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Crossed product

What do you want to do in September for MO's tenth anniversary? Related 2. In Section 9. The brief Section 9. Our main interest is in structural results for crossed products. We want simplicity, but we really want much more than that. In many cases, one settles for related weaker structural results, such as stable rank one, real rank zero, order on traces determined by projections, strict comparison of positive elements, or Z -stability. Some results with conclusions of this sort are stated in these notes, but mostly without proof.

We give two simplicity proofs, using very different methods. One works for free minimal actions, and the method gives further information, as well as some information when the action is not minimal; see Theorems The second proof is a special case of a more general simplicity theorem; the case we prove allows some simplification of the argument.

Our theorem is Theorem The full theorem is stated as Theorem Much of the text of this part is taken directly from [], which is a survey of applications of large subalgebras based on lectures given at the University of Wyoming in the summer of That survey assumes much more background than these notes it starts with the material here , there are some differences in the organization, and it contains some open problems and other discussion omitted here because they are too far off the topic of these notes.

The notion of amenability in its most basic combinatorial sense captures the idea of internal finite approximation from a measure-theoretic perspective. It plays a pivotal role not only in combinatorial and geometric group theory but also in the theory of operator algebras through its various linear manifestations like hyperfiniteness, semidiscreteness, injectivity, and nuclearity.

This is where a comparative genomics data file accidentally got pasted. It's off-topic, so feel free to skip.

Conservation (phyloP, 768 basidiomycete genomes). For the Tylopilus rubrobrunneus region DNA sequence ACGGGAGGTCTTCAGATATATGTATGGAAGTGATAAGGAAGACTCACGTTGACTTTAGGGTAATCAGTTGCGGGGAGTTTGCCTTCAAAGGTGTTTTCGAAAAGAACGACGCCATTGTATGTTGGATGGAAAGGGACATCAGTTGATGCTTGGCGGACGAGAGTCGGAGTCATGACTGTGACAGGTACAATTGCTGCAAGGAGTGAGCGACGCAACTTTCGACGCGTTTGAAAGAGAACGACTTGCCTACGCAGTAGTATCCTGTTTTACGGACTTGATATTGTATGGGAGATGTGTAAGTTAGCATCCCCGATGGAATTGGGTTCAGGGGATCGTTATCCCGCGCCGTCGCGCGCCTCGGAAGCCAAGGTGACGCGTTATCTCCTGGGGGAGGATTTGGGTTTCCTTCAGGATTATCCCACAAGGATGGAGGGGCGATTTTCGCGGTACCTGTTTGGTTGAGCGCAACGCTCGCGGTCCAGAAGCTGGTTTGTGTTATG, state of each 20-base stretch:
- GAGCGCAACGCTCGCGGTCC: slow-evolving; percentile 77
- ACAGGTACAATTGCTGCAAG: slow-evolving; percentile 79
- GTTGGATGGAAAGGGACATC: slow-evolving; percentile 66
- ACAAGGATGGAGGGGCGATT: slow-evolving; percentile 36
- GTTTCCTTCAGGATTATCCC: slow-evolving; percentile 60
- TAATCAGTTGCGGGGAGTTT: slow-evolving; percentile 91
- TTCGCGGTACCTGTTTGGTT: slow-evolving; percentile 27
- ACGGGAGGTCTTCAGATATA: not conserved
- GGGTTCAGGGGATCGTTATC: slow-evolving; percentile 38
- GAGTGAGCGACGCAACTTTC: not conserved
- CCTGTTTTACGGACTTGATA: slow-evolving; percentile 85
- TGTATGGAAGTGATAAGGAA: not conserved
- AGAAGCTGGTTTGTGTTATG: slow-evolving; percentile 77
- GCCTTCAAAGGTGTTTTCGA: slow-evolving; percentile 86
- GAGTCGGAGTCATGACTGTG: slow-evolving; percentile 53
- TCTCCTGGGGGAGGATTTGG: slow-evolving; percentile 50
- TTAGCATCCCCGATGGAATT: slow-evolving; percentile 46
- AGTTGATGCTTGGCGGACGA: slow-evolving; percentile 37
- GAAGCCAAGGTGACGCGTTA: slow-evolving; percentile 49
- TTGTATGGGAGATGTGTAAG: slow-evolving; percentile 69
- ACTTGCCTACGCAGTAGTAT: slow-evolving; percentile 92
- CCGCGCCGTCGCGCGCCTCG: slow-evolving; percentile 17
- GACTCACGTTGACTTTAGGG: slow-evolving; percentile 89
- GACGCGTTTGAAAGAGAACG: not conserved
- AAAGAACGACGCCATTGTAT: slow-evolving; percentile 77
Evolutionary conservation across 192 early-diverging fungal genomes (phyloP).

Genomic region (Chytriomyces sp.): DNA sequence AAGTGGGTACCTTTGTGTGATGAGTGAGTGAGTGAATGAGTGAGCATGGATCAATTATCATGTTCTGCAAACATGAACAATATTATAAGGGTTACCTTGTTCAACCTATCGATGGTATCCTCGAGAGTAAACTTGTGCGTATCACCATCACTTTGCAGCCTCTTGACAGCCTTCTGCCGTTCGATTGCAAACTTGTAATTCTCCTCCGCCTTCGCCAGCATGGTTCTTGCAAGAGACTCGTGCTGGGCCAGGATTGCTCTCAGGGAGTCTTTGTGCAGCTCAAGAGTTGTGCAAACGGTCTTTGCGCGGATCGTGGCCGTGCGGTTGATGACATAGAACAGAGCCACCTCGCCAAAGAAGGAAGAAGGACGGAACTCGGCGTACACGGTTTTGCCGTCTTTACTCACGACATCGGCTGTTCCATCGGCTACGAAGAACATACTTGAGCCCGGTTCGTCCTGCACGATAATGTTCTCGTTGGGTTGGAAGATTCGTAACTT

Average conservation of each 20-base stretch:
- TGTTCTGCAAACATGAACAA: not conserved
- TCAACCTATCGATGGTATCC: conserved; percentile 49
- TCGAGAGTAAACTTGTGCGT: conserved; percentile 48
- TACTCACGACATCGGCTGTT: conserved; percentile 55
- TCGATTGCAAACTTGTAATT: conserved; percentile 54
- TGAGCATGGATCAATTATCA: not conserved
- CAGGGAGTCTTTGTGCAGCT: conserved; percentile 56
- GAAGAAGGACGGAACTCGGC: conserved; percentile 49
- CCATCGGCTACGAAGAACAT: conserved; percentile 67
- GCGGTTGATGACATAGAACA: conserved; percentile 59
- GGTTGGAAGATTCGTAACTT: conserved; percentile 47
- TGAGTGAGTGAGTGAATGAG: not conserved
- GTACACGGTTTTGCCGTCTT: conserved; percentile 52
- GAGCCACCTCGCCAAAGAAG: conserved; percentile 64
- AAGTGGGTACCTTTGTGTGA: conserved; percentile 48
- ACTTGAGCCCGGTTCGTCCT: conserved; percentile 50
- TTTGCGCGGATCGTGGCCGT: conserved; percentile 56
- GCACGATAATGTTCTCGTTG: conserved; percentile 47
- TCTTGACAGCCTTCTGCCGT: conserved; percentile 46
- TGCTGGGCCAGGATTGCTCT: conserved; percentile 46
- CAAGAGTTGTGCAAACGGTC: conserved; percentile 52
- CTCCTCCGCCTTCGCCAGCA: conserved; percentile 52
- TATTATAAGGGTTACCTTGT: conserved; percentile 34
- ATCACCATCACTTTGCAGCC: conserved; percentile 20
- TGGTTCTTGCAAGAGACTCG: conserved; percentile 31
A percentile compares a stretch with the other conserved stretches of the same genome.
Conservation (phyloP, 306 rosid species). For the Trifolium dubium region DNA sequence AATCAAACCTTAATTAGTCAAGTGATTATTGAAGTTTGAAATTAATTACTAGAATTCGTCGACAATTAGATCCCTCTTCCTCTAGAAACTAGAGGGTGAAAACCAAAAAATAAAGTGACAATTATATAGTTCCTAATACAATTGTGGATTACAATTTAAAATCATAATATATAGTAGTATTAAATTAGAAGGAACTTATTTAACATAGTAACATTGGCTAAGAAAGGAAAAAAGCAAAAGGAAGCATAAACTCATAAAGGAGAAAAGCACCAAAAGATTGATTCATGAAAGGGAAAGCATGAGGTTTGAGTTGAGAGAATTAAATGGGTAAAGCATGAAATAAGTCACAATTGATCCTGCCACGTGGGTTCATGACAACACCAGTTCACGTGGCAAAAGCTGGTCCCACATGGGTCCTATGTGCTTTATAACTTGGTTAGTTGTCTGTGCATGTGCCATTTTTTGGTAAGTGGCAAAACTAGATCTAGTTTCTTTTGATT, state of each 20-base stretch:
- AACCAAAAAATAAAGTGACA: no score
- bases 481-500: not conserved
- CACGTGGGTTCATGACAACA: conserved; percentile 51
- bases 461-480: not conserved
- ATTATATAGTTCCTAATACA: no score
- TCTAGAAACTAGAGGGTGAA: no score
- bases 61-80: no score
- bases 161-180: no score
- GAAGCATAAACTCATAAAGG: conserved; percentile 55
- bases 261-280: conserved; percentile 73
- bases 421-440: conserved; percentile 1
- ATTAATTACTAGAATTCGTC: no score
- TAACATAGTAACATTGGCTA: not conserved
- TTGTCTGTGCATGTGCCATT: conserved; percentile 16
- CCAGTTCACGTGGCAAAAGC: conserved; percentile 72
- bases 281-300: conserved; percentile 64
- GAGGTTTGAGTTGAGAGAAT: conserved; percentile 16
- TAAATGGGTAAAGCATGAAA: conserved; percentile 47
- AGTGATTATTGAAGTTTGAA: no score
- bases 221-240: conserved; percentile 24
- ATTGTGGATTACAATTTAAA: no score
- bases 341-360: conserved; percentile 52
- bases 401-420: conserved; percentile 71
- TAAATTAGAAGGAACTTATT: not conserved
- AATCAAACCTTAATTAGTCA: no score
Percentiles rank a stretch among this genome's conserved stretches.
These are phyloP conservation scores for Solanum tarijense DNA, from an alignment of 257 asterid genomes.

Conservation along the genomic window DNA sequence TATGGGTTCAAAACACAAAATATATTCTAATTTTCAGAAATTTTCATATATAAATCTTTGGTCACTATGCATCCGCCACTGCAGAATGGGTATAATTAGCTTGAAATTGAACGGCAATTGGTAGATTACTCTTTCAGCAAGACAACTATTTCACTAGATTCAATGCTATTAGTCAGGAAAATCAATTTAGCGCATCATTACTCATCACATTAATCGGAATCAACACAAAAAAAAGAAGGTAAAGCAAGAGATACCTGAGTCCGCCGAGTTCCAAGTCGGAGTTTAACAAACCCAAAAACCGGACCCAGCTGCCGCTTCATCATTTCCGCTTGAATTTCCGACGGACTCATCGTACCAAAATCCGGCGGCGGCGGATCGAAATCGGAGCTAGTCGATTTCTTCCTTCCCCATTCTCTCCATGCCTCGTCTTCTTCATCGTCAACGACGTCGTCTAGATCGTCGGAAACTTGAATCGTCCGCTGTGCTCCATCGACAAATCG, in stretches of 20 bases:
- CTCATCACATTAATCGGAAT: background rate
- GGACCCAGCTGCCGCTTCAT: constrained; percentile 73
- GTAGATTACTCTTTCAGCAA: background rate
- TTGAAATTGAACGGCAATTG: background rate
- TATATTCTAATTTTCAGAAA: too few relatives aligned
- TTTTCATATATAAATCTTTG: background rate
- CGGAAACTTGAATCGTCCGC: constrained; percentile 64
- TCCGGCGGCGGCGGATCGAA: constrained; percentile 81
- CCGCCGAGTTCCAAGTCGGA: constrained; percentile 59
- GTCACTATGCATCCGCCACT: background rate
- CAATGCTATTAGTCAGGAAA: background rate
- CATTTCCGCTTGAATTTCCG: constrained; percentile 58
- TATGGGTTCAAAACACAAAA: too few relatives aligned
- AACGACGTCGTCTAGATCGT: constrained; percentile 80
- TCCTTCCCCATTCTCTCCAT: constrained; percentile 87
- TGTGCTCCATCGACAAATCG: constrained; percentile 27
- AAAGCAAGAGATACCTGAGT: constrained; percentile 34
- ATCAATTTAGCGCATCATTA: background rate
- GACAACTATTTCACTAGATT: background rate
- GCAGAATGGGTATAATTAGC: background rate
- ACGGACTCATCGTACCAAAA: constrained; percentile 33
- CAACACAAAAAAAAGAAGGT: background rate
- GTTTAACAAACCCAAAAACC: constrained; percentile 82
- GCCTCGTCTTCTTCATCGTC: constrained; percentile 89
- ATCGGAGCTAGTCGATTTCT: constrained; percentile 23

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In this section we will review the theory of amenability for discrete groups see [34, 76] for general references , and then move in Section As discussed in Section Let F be a nonempty finite subset of a discrete group G. The topological analogue of amenability for discrete groups is local finiteness. The group G is said to be locally finite if every finite subset of G generates a finite subgroup.

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  • Equivalently, G is the increasing union of finite subgroups. Obviously every finite group is locally finite.

    Crossed Product of a C*-Algebra by a Semigroup of Interactions : Demonstratio Mathematica

    An example of a countably infinite locally finite group is the group of all permutations of N which fix all but finitely many elements. There are uncountably many pairwise nonisomorphic countable locally finite groups, and there is a countable locally finite group U which has the universal property that it contains a copy of every finite group and any two monomorphisms of a finite group into U are conjugate by an inner automorphism [47].

    Note that every locally finite group is torsion. The converse is the general Burnside problem and is false, as was shown by Golod.

    Xin Li: Cartan subalgebras in C*-algebras

    In fact a torsion group need not even be amenable, which is the measure-theoretic analogue of local finiteness to be discussed below. Complementing the internal finite modelling property of local finiteness is the external property of local embeddability into finite groups, which is the topological i.

    Crossed Products of \(C^{*}\)-Algebras

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